Are they going to remember you if you’re producing content and your brand messaging is just like everyone else who does the thing you do?

Piggy-backing on the content marketing train is SEO. SEO stands for search engine optimisation. It works in association with online search engines (like Google. And Yahoo. And Bing, if you’re the kind of person to use Bing). Google has a particular algorithm that determines which web pages and links show up first when a word or phrase is searched. This algorithm awards top spots to the pages with the most accurate, diverse and valuable information. So if you want to get to the pointy end of the search results, then you need to have accurate, diverse and valuation information on your site for searchers to read.

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PPC (pay per click) Advertising
One of the best outbound strategies to use is PPC advertising. Every time that your advertisement gets clicked on (or depending on the platform “viewed”, you pay a fee. It’s a fairly cost effective way to get your offer out there and it’s surprisingly effective, especially in this day and age. Essentially, if any portion of your target audience resides on sites like Facebook, Twitter, or Instagram, you’ll want to take a look at the PPC options they have available: sponsored posts get more views and clicks than content promoted organically. So rather than obsessing over your follower count and what you should post to get the most engagement, consider creating an offer for pay per click advertising. It is an excellent choice for smaller business or new marketing teams because you can set your limit per day or per word to help manage your budget while gaining a lot of useful data! They key is to have something that of value to offer your targets. You can’t just hav ean ad saying hey where here – how many of those do you click on?. You need a compelling reason for people to click on the ad. Address an issue your target market has

“Hey you – yeah you, Stuck at the office.

You hungry?

Then get your chops around this deal delivered to your office. Just click this and you could have this in your face in 20mins”.

Then once they’ve clicked on the ad and gone to the offer page, you need to have a compelling offer for them to take up. There’s no point paying for someone to click an ad and then send them to your generic home page. Sending them there means they have to join the dots, and people are lazy. Do the work for them. Send them to the specific offer you made in the ad. Like in the example above, you’d send them to the “Office Delivery Offer” page where they can get dinner delivered to their office in 20 mins for $15. Enable them to check out and claim it easily. The more dots you require them to join the less likely they are to do it. You’ll make it all to hard and they’ll just duck to the café downstairs before they shut and get that wrap that’s been sitting there for the last 12hrs because it’s easier.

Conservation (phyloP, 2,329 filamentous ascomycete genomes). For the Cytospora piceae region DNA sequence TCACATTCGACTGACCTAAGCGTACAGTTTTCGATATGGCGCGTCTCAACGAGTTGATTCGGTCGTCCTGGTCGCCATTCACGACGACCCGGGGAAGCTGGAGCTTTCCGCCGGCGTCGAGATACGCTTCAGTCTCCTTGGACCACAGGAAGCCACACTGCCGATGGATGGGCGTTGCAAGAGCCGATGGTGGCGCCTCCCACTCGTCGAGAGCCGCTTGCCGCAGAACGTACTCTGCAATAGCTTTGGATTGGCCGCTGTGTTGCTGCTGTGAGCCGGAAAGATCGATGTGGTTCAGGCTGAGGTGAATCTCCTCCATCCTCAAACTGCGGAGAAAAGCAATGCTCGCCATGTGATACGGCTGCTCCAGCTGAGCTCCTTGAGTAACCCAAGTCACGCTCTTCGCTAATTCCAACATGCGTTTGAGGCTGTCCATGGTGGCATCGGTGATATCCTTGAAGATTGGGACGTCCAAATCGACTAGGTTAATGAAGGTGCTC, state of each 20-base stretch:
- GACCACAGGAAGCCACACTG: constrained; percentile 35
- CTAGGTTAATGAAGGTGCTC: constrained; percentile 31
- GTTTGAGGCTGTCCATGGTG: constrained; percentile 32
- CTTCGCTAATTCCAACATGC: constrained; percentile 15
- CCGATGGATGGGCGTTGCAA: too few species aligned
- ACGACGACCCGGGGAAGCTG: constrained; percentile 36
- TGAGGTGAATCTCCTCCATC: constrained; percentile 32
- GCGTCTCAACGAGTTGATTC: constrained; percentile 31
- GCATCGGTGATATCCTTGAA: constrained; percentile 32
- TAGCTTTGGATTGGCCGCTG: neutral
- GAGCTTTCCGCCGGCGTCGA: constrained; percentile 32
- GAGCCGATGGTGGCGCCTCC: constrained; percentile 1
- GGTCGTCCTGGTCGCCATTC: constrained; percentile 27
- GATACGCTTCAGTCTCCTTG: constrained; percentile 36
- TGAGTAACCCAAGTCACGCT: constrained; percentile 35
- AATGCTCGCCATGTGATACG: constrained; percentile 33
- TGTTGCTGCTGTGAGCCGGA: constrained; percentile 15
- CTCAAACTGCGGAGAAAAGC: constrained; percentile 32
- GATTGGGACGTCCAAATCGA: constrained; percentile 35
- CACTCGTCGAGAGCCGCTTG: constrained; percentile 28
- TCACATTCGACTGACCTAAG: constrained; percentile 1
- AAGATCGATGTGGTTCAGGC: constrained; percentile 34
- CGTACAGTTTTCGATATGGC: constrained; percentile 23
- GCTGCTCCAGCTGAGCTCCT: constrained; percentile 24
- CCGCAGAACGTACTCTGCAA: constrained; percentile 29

Email Marketing
You know when you’ve downloaded something, or signed up to a customer loyalty program or whatever and then they send you emails with stuff you might be interested in? Or stuff you’ve put in your wish list or cart & tell you the price has dropped? Yeah, you can do that too. And it doesn’t have to be annoying or overly frequent. But email marketing is one of the most cost effective ways to keep in touch with people who have expressed an interest in what you do.

Use the emails to send them the valuable content you’re creating each week/month. Send them an email to say happy birthday. You don’t need to offer them something or give them a discount every time. Obviously you don’t do this manually. You get some software (like Infusionsoft, Active Campaign, HubSpot et al). Write the emails, set up the conditions for when an email will be sent and the software does it for you while you do other stuff.

Email marketing is great if done right. Don’t spam people, don’t scrape email addresses from websites and send them unsolicited junk. But do use it to offer people who have expressed an interest in what you do valuable content and offers that are win win.


Hopefully, you now have a better understanding of the best inbound and outbound to use in your business. (If not, what were you reading? Go back and try again. We’ll wait.)

When you decide to try out these techniques, remember to spend some time researching your audience. Beyond that, I also recommend that you thoroughly document the data you gain from utilising the strategies above. Keeping your data organised and documented means, you’ll be able to learn about your audience, tweak your methods, and ultimately, succeed. Obviously we’re not a marketing agency, but we do enough of our own marketing and see what our clients are using, and who is getting results to know a thing or two. So as part of our business consulting service we know when you need an agency and when you need you don’t.